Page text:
The Good Wife has spent years meticulously crafting a layered universe full of recurring players and plotlines just waiting on simmer until something turns up the heat. “Lies” is a fun episode in part because it features frequent payoffs to these plotlines, whether it’s the return of the NSA or the voter fraud scandal threatening to return to haunt the Florricks.
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“Payback” is largely about mirroring. From the early shot where Alicia’s arbitration is mirrored with the mediation going on at Lockart Agos & Lee to the way the subplots of Eli and Jason tend to run in the same basic directions, this is an episode that is structurally fascinating to behold.
Now, that’s more like it. This show has been off its game for quite some time now, to the point where I was beginning to get comfortable with the idea of it as an old war horse that would never recapture the glory days. But “Cooked” is, top to bottom, the best episode The Good Wife has done in quite some time, and one that could sit comfortably alongside any number of solid episodes from the show’s heyday, even if it never quite makes it to the highs this show can reach at its best.
At this point in its run, there’s no denying that The Good Wife is an old war horse. Seven seasons in, the show has its tricks, and they are well worn. That’s not to say the show isn’t still capable of greatness; I hope to see several great hours of television this season (and at least reasonably expect that I will).
One of the chief problems that plagued The Good Wife’s wildly uneven sixth season was its tendency to chase the highs it found during season five by blowing up the status quo and then watching the characters reconstitute.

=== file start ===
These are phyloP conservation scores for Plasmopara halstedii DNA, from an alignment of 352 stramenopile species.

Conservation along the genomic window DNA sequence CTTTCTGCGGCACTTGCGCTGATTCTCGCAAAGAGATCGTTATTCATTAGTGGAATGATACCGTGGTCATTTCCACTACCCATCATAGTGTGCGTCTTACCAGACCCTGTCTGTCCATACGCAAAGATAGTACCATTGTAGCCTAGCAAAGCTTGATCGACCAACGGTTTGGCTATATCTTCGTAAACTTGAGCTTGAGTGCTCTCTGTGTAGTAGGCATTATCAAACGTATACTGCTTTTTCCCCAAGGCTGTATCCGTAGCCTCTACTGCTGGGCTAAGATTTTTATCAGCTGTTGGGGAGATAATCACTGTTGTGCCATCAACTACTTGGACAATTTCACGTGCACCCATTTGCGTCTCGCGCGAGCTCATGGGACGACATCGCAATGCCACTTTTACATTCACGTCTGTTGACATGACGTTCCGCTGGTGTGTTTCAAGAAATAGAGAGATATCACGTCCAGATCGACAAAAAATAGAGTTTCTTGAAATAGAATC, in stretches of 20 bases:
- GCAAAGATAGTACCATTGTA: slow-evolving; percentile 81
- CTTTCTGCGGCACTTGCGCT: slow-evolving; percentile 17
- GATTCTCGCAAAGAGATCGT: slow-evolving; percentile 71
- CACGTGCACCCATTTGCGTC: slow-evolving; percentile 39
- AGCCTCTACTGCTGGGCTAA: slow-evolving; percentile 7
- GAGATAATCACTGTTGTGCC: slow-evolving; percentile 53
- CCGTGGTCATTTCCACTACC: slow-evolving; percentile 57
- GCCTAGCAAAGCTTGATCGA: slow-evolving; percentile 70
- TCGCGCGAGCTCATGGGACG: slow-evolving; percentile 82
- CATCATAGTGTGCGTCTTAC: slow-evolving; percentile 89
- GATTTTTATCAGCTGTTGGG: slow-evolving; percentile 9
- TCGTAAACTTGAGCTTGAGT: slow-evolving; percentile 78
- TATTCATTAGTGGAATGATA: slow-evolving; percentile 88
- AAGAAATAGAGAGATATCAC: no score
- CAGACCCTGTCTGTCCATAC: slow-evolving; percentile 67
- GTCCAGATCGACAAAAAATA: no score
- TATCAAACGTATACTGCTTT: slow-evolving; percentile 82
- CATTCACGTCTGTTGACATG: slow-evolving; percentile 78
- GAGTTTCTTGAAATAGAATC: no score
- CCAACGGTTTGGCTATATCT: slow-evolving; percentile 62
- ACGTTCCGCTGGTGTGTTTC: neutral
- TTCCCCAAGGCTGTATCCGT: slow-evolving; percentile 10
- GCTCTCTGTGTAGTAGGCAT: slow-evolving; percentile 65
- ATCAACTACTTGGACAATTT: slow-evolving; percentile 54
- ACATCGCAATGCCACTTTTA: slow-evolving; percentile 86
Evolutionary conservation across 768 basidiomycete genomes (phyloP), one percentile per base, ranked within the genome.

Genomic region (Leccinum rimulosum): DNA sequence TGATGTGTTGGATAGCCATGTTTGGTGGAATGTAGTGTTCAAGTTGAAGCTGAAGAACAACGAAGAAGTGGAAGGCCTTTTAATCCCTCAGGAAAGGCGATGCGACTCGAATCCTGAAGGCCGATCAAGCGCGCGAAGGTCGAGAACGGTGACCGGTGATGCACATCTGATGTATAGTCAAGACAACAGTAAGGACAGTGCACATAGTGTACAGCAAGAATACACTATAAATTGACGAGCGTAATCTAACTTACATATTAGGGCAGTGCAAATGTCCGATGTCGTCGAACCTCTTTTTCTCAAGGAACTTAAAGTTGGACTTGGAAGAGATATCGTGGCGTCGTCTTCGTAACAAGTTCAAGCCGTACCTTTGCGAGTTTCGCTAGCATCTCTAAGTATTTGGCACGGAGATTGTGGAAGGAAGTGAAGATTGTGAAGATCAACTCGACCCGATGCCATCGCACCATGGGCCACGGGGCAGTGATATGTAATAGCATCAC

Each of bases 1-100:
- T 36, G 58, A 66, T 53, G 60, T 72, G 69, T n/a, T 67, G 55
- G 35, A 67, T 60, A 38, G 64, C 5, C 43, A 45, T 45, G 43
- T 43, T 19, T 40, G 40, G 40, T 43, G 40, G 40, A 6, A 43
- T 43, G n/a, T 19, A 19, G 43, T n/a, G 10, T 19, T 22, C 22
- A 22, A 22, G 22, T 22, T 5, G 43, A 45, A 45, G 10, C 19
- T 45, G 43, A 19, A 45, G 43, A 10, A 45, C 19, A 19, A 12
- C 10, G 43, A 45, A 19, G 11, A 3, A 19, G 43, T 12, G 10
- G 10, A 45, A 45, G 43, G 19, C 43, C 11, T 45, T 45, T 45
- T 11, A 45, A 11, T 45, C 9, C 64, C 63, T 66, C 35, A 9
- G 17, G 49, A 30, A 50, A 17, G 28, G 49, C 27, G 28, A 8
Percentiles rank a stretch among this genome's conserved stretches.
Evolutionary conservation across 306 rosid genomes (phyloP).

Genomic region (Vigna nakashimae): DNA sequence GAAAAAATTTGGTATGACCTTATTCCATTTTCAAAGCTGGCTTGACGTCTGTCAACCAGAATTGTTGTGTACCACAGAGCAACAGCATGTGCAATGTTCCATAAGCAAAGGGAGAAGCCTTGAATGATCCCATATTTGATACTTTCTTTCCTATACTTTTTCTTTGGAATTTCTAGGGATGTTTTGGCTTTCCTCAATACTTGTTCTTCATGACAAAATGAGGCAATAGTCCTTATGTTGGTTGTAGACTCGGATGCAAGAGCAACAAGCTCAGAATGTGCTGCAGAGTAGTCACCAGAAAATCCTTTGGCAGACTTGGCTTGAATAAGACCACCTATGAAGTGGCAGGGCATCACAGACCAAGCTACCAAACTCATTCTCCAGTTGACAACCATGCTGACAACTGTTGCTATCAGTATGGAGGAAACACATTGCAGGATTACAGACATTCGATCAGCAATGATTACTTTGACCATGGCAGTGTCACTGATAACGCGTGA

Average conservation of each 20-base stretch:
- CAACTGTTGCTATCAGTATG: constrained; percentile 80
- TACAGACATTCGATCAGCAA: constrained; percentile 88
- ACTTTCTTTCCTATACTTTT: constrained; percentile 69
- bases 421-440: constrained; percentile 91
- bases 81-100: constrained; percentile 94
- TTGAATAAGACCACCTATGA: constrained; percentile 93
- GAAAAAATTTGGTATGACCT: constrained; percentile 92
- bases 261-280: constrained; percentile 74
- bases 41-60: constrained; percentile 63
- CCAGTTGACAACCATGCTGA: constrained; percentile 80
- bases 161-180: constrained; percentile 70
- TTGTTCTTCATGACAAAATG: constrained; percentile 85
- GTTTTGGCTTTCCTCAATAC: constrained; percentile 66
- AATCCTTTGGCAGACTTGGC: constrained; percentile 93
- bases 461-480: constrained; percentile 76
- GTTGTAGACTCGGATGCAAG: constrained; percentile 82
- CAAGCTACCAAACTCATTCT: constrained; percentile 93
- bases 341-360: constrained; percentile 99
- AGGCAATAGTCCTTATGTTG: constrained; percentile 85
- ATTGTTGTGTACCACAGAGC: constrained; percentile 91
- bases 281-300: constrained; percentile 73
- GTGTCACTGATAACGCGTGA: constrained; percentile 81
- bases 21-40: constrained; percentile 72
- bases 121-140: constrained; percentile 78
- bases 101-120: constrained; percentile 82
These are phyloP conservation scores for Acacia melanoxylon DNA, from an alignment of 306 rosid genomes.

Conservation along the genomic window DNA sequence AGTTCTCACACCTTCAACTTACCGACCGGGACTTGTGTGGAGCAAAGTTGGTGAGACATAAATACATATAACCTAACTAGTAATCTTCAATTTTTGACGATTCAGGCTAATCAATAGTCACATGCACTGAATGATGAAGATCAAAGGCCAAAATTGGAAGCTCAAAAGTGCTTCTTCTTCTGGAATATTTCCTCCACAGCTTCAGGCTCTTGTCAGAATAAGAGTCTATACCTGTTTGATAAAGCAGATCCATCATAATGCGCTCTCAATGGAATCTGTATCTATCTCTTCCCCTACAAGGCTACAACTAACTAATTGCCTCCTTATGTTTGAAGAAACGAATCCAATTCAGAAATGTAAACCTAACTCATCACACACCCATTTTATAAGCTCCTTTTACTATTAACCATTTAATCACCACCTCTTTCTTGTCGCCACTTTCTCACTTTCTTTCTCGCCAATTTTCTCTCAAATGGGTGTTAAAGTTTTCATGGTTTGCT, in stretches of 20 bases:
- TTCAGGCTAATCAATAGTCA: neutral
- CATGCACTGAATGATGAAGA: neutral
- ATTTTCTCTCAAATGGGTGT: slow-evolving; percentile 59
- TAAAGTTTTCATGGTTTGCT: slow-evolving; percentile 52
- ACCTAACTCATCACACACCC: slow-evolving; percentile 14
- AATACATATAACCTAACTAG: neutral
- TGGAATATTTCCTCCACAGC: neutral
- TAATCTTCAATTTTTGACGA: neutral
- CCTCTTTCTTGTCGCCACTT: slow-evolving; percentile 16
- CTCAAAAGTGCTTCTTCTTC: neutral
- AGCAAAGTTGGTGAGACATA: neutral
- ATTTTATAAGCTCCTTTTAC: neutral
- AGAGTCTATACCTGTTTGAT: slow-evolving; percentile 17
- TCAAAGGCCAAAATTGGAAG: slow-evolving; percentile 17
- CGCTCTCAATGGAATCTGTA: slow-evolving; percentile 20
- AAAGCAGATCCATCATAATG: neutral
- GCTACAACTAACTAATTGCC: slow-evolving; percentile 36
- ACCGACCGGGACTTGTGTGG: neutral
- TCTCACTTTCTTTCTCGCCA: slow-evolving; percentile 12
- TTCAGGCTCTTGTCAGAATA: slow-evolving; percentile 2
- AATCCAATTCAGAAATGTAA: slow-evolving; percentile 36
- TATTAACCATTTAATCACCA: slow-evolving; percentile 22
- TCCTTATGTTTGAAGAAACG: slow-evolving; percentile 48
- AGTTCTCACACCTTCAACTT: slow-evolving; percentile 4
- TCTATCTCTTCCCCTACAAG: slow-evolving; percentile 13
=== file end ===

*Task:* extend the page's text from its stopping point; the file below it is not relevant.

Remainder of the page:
Much of this season of The Good Wife has been about the way that Alicia’s perceptions have changed over time, the way her ideas about what is good have shifted, the ways her views on the law and how to use it have moved.
The Good Wife has always been less one show than four or five shows crammed into one. One of the most impressive things about the series is the way that, at its best, it juggles a seemingly impossible number of plotlines with ease.
Much of season six of The Good Wife has taken place within the mind of Alicia Florrick. Even discounting “Mind’s Eye,” which took this premise literally, this has been a stretch of episodes less concerned with the world in which Alicia lives, and more concerned with how she decides to live in it.
For the second time this season, The Good Wife is ripping from headlines it presciently anticipated, airing episodes shot months before events unfolded that seem to comment on these events, nearly directly.
Over the course of season six so far, Alicia Florrick was learning how to be a candidate. In “Undisclosed Recipients,” she has to begin learning how to be an incumbent.